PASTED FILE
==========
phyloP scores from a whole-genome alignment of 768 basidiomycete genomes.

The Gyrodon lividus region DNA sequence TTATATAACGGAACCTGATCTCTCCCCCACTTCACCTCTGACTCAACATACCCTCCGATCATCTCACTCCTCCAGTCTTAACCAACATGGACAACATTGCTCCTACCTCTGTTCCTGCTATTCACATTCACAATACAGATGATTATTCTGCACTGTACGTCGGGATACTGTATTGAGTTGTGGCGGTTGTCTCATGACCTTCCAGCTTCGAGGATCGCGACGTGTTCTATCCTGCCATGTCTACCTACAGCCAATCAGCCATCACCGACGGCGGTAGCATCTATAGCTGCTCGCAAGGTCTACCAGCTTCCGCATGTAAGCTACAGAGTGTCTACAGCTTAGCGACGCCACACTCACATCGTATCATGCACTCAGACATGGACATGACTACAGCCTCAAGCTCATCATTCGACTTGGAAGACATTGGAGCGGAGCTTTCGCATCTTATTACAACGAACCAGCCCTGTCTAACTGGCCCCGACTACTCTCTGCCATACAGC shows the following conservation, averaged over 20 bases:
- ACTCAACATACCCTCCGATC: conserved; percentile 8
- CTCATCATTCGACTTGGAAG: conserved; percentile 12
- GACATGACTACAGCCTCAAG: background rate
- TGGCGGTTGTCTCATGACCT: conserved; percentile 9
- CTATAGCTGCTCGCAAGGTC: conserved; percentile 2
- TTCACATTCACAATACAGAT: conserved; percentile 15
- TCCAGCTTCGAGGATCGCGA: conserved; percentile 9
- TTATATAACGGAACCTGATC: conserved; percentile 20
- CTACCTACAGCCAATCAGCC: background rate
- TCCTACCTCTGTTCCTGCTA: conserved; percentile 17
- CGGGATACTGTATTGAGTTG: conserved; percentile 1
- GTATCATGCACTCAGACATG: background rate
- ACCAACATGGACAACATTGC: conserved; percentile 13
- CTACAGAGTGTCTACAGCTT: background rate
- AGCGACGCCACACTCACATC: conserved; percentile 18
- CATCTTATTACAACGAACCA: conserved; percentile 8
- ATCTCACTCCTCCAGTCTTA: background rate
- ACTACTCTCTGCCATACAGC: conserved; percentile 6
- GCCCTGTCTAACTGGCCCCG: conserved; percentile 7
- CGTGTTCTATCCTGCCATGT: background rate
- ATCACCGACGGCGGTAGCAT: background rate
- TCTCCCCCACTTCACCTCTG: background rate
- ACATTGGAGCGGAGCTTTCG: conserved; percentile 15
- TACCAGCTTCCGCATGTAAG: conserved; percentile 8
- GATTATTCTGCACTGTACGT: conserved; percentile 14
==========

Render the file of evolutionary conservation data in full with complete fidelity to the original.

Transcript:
phyloP scores from a whole-genome alignment of 768 basidiomycete genomes.

The Gyrodon lividus region DNA sequence TTATATAACGGAACCTGATCTCTCCCCCACTTCACCTCTGACTCAACATACCCTCCGATCATCTCACTCCTCCAGTCTTAACCAACATGGACAACATTGCTCCTACCTCTGTTCCTGCTATTCACATTCACAATACAGATGATTATTCTGCACTGTACGTCGGGATACTGTATTGAGTTGTGGCGGTTGTCTCATGACCTTCCAGCTTCGAGGATCGCGACGTGTTCTATCCTGCCATGTCTACCTACAGCCAATCAGCCATCACCGACGGCGGTAGCATCTATAGCTGCTCGCAAGGTCTACCAGCTTCCGCATGTAAGCTACAGAGTGTCTACAGCTTAGCGACGCCACACTCACATCGTATCATGCACTCAGACATGGACATGACTACAGCCTCAAGCTCATCATTCGACTTGGAAGACATTGGAGCGGAGCTTTCGCATCTTATTACAACGAACCAGCCCTGTCTAACTGGCCCCGACTACTCTCTGCCATACAGC shows the following conservation, averaged over 20 bases:
- ACTCAACATACCCTCCGATC: conserved; percentile 8
- CTCATCATTCGACTTGGAAG: conserved; percentile 12
- GACATGACTACAGCCTCAAG: background rate
- TGGCGGTTGTCTCATGACCT: conserved; percentile 9
- CTATAGCTGCTCGCAAGGTC: conserved; percentile 2
- TTCACATTCACAATACAGAT: conserved; percentile 15
- TCCAGCTTCGAGGATCGCGA: conserved; percentile 9
- TTATATAACGGAACCTGATC: conserved; percentile 20
- CTACCTACAGCCAATCAGCC: background rate
- TCCTACCTCTGTTCCTGCTA: conserved; percentile 17
- CGGGATACTGTATTGAGTTG: conserved; percentile 1
- GTATCATGCACTCAGACATG: background rate
- ACCAACATGGACAACATTGC: conserved; percentile 13
- CTACAGAGTGTCTACAGCTT: background rate
- AGCGACGCCACACTCACATC: conserved; percentile 18
- CATCTTATTACAACGAACCA: conserved; percentile 8
- ATCTCACTCCTCCAGTCTTA: background rate
- ACTACTCTCTGCCATACAGC: conserved; percentile 6
- GCCCTGTCTAACTGGCCCCG: conserved; percentile 7
- CGTGTTCTATCCTGCCATGT: background rate
- ATCACCGACGGCGGTAGCAT: background rate
- TCTCCCCCACTTCACCTCTG: background rate
- ACATTGGAGCGGAGCTTTCG: conserved; percentile 15
- TACCAGCTTCCGCATGTAAG: conserved; percentile 8
- GATTATTCTGCACTGTACGT: conserved; percentile 14